Search

Poland Constitution Day

Poland’s Constitution Day is on the 03 May 2021. We spoke to KTL’s Tomasz Jagodzinski about how his plans to mark the day this year and we also found out some interesting facts about Poland. Tomasz is a Warehouse Supervisor at KTL.


What is your role at KTL?

My name is Tomasz Jagodzinski and I am the warehouse supervisor at KTL.

My role involves supervising the goods in and goods outward department, monitoring stock, purchase ordering to maintain inventory and much more!


What do you enjoy most about working at KTL?

Mostly I enjoy the camaraderie created amongst my colleagues as we strive to get work completed but also to have a smile and laugh along the way.


Tell us about Poland Constitution Day?

Polish Constitution day falls on the 3rd of May. In Polish, it’s known as Święto Konstytucji 3 Maja - (also 3rd May National Holiday). This day is a Polish national and public holiday that takes place on this date.


The holiday celebrates the declaration of the Constitution of 3rd of May, 1791. The earliest associated festivities date back to the Duchy of Warsaw early in the 19th century, but this date only became an official holiday in 1919, in the Second Polish Republic.


Where it was delisted during the times of the initial Polish People's Republic, it was re-established after the final fall of communism in modern Poland.


How will you celebrate this national holiday?

Usually while back home in Poland (and free from work), this day sees many parades, exhibitions, concerts and public figure speeches – I may attend some of these celebrations on the street.

I would love to be there this year however due to the pandemic, sadly this is not possible for me. As a result, I will celebrate over the phone via Skype/WhatsApp Video call with family –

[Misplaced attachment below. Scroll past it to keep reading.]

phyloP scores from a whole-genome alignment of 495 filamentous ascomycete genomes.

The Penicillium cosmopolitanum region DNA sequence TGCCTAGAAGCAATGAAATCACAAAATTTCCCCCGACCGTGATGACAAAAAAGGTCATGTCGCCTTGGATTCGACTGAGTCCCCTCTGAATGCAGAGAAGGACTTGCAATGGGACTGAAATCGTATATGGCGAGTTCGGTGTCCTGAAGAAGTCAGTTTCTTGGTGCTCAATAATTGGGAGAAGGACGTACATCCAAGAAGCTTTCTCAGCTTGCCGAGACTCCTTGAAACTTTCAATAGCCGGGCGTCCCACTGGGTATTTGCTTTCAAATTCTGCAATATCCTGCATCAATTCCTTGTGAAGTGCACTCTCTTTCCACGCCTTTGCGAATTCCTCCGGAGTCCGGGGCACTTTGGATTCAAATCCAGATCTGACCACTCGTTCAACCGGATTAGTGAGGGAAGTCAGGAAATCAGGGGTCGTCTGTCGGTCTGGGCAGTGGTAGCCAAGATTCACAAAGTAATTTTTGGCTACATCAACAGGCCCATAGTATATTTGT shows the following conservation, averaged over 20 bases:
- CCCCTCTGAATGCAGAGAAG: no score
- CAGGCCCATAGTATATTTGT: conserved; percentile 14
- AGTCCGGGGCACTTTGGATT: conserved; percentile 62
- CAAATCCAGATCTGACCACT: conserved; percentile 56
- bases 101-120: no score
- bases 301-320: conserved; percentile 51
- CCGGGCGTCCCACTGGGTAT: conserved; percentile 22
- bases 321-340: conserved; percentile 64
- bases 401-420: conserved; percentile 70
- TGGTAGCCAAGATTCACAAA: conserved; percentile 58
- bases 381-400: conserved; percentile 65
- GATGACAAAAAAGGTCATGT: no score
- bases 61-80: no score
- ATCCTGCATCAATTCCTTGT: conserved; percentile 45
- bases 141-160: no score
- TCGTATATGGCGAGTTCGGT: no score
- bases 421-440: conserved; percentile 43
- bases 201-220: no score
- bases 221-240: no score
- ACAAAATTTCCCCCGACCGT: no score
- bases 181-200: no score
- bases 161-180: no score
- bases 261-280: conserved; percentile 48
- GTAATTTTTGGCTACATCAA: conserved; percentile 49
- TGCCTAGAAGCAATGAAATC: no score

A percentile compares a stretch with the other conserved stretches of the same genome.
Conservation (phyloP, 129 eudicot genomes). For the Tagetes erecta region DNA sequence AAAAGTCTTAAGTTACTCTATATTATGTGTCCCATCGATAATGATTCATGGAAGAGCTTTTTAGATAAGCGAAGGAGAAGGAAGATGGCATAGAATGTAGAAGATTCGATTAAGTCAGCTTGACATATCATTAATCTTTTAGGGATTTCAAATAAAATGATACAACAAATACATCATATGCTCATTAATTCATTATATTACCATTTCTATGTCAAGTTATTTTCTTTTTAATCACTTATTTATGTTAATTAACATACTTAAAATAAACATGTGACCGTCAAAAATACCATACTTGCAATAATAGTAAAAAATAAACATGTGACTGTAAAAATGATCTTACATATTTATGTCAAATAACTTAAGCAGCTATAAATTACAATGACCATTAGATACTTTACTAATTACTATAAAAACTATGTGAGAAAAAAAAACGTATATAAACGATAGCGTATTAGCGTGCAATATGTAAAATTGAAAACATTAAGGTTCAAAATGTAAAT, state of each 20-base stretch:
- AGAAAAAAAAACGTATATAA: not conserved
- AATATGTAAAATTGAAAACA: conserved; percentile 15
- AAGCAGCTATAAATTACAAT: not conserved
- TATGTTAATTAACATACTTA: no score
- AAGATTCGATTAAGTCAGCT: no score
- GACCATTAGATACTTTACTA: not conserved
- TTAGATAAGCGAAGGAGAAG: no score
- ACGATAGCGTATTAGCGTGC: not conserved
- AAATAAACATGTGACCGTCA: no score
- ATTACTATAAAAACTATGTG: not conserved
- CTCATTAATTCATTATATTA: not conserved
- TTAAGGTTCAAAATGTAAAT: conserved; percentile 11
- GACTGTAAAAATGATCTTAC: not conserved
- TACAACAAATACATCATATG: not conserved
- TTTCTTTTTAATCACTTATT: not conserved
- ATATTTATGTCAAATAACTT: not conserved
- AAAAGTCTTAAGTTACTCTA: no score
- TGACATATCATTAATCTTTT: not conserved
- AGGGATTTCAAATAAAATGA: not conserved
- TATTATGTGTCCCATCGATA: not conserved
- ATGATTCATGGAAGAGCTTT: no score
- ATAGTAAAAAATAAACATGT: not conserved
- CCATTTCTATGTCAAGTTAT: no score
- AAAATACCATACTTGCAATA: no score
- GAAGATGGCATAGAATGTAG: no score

We will have a drink and speak of the great things about Poland.


Do you have a tradition about the day you would like to share?

In my town you could catch me all day singing a patriotic song Witaj, majowa jutrzenko (Welcome, May Dawn) and attending a local parade to salute this important day for me and my fellow Polish people.


What are the three things about Poland that most people wouldn’t know?

1. Marie Curie was actually Polish

Marie Curie, the woman who discovered Polon and Rad, wasn’t French, but Polish. Her name was Marie Sklodowska before she married a Frenchman named Pierre Curie. She was the first woman to win a Nobel Prize, the first person and only woman to win twice and the only person to win a Nobel Prize in two different sciences.

2. Polish history is very complicated

If you’re a fan of Game of Thrones, you might start reading Polish Medieval History. You’ll get confused many times.

Later times also haven’t been easy for Poland. The country has been invaded or has fought for freedom in insurrections over 40 times. Poland even disappeared from world maps between 1772 and 1795.

3. Poles celebrate a Name day

In addition to birthdays, Poles celebrate their name day (imieniny), which is the day commemorating the Saint they are named after. The names associated with each day is listed in all calendars in Poland, so the Name Day is often more important than a birthday because everyone remembers it.